Not since Queen Victoria's reign have we found a piece of Gothic fiction as beautifully realized as Guillermo del Toro's "Crimson Peak." As literary scholars would tell you, houses in Gothic stories usually upstage the living, breathing characters themselves. Allerdale Hall, the film's scene-stealing haunted house, is a worthy modern successor to anything the Brontë sisters or Daphne du Maurier ever dreamed of. It can more than hold its own in the moaning and shrieking department with Jessica Chastain or Mia Wasikowska.

Creating a gothic house is just a lot trickier for Guillermo than dedicated Gothic authors: He has more than paper to work with. To corporealize Allerdale Hall, he had a cavernous soundstage built in Pinewood Studios in Toronto for interior shots. The set was reportedly three stories high — it has since been demolished — and took some seven months to erect.

Allerdale Hall's exquisite foyer. Photo via Collider

And since the house is a character in its own right, Guillermo was very hands-on about the set design.

Guillermo was particularly meticulous about color in this film. Rooms in the soundstage were reportedly color-coded to mirror certain moods in the script. Also, the wallpaper supposedly had the word "fear" embedded into it, literally. That is to say nothing of moths as a motif permeating the wallpaper and tiles throughout the makeshift manse.


“I think that digital effects or computer effects should only be used as a last resort,” Guillermo went on record as saying.

Viewers, however, get to thank CGI for the glorious hole in the sky that is Allerdale Hall's ceiling. Also, many exterior shots of Allerdale Hall were rendered in pixel, although a facade for the house was constructed on a hilltop outside Toronto. 

Allerdale Hall took seed in paintings as much as real Gothic houses. Edward Hopper's 1925 artwork "House by the Railroad" steered the movie toward the right (art) direction.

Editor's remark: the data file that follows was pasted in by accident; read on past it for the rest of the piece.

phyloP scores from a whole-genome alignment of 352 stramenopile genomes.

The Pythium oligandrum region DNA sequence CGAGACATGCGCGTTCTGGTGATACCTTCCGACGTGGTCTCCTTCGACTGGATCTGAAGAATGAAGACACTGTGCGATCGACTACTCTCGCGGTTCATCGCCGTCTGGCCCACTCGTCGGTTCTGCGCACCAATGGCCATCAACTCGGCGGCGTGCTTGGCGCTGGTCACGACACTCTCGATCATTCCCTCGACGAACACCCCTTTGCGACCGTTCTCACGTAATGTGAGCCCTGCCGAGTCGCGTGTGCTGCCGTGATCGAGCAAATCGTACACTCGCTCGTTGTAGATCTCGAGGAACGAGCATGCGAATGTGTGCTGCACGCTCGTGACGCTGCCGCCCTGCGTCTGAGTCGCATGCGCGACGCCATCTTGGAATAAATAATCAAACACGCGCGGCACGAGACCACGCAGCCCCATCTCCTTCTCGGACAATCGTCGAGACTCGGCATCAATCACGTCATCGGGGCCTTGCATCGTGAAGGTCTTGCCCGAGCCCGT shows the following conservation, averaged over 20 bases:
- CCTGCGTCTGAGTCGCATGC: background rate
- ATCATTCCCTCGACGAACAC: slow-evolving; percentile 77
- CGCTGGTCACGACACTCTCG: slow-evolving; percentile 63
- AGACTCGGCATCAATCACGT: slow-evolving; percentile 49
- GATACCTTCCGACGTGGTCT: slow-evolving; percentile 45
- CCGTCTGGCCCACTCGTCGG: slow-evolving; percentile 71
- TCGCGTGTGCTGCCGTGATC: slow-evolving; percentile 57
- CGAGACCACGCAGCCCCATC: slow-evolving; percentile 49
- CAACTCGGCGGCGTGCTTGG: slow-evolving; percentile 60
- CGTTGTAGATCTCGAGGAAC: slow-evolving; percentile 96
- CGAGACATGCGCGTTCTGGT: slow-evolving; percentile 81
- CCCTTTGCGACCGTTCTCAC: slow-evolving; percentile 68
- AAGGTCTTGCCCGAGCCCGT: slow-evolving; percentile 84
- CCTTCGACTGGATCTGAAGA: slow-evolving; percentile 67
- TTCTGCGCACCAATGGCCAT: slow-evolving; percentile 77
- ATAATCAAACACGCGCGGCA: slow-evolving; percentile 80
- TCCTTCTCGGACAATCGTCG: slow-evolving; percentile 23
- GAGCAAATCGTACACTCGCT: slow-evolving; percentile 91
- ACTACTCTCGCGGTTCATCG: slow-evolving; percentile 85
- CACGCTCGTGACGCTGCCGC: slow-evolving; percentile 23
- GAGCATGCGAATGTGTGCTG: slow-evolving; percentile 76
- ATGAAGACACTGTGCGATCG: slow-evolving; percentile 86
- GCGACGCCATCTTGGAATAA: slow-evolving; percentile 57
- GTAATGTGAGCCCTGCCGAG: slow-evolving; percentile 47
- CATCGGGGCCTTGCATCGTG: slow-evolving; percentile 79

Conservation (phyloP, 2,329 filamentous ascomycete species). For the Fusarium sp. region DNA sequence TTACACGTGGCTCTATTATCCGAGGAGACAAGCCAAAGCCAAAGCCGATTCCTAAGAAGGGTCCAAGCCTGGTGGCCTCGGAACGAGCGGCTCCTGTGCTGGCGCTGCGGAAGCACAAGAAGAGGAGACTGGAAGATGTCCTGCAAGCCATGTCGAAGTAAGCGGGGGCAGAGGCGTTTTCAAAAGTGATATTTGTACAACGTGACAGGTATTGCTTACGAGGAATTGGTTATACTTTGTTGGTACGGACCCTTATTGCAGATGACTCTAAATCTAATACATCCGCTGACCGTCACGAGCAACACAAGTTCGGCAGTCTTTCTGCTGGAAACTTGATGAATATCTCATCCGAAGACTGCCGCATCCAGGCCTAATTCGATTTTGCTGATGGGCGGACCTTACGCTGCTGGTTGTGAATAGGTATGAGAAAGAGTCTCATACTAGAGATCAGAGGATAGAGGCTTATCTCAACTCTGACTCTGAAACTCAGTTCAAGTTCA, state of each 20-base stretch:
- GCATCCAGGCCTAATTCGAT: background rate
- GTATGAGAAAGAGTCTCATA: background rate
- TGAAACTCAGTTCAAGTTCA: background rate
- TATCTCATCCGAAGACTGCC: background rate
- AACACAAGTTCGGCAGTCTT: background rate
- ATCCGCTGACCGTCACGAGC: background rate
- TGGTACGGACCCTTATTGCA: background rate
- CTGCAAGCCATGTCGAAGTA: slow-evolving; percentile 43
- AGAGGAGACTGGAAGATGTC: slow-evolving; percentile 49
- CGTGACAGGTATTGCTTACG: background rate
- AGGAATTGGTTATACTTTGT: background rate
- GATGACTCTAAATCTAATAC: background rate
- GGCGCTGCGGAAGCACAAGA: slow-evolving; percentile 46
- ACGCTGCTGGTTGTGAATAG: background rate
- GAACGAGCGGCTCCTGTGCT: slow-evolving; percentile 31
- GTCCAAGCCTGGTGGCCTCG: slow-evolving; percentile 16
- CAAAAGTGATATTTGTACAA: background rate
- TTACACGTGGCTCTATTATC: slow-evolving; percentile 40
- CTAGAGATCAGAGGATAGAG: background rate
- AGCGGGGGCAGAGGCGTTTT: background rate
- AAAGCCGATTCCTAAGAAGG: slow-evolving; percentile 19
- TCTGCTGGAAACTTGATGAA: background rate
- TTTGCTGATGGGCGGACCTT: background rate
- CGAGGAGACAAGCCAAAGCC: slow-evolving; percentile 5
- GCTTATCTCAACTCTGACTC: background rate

There is at least one very real Gothic house related to the film: the Casa Loma in Toronto. The ball scene was filmed in the castle-cum-mansion's opulent library. 

Casa Loma in Canada. Via InSapphoWeTrust

As for a real-life place in Cumbria where sanguine clay seeps into snow, it's all a conceit straight from Guillermo's twisted mind. You'd have to go all the way to Blood Falls in Antarctica to see red on snow, or wait for a polar bear to pounce on you in winter. 

BLOOD FALLS. Real-life Crimson Peak in Antarctica. Via Peter Rejcek

Thursday, April 7, 2016

Where Is Elsa's Palace in 'Frozen'?


In many ways, "Frozen" broke a mold that had become seemingly unbreakable by the time Walt Disney floated the idea of a "Snow Queen" adaptation decades ago. "Frozen" triumphantly ices out the idea of banging princes as happy endings. It's not even a Disney Princess movie — Elsa is literally a queen.

But the film is also a traditionalist in many respects. It continues, for one, Disney's winning streak of rendering fictional castles so beautifully that they make real life a bore. Elsa's ice palace is simply the most inventive royal digs since King Triton's castle in "The Little Mermaid."

For inspiration, "Frozen" artists looked no further than Canada, in Quebec's Hotel de Glace.

Hôtel de Glace. Photo via Matias Garabedian

Unsurprisingly, the 44-room hotel has cashed in on its newfound cachet. At the height of the polar vortex of 2014, "Frozen" art director Michael Giaimo partnered with the ephemeral hotel to create a suite themed around the movie.

'Frozen' suite in Hôtel de Glace. Via Byzantinefire

Of course, the movie's source material looks far, far away, toward the gelid wastes of Scandinavia. There, Denmark's master storyteller Hans Christian Andersen imagined the Snow Queen, Elsa's fairytale alter ego, to reside in "a strong castle...at the North Pole, on an island called Spitsbergen.”

Spitsbergen is as much a part of Andersen's wild imagination as the Svalbard archipelago in Norway. This is certainly no island in the sun; temperatures are plainly arctic. In fact, the sun does not make a peep here for months on end. You can't blame Hans for thinking a goddess-like figure would hold court in such rayless conditions.

SINGING 'LET IT GO'? More like Madonna's 'Frozen.' Illustration for 'The Snow Queen' by Elena Ringo.

While Andersen does not mince words where the Snow Queen's fixed abode is, he also narrates that she has a "summer tent" in Lapland, the nippy northerly region of Finland. It's not clear whether the final battle for Kay's life took place in the summer home or the palace overseas, but preternatural beings with cold hearts evidently live large.

Ever self-aware, Finns have been building a real-to-the-touch castle fit for a snow queen since 1995. You could almost imagine sculptors singing "Let It Go" as they build Lumi Linna, ostensibly the world's largest snow fort, every winter in the town of Kemi.

Kemi Snow Fort. Via Dmitry

There is as yet only one Disneyland in Europe. If there's ever going to be a second one, we're raring for one in the cryosphere this time. That's the only way we'd get to literally chill in a full-scale, faithful replica of Elsa's ice castle. Let's just hope climate change doesn't get there first.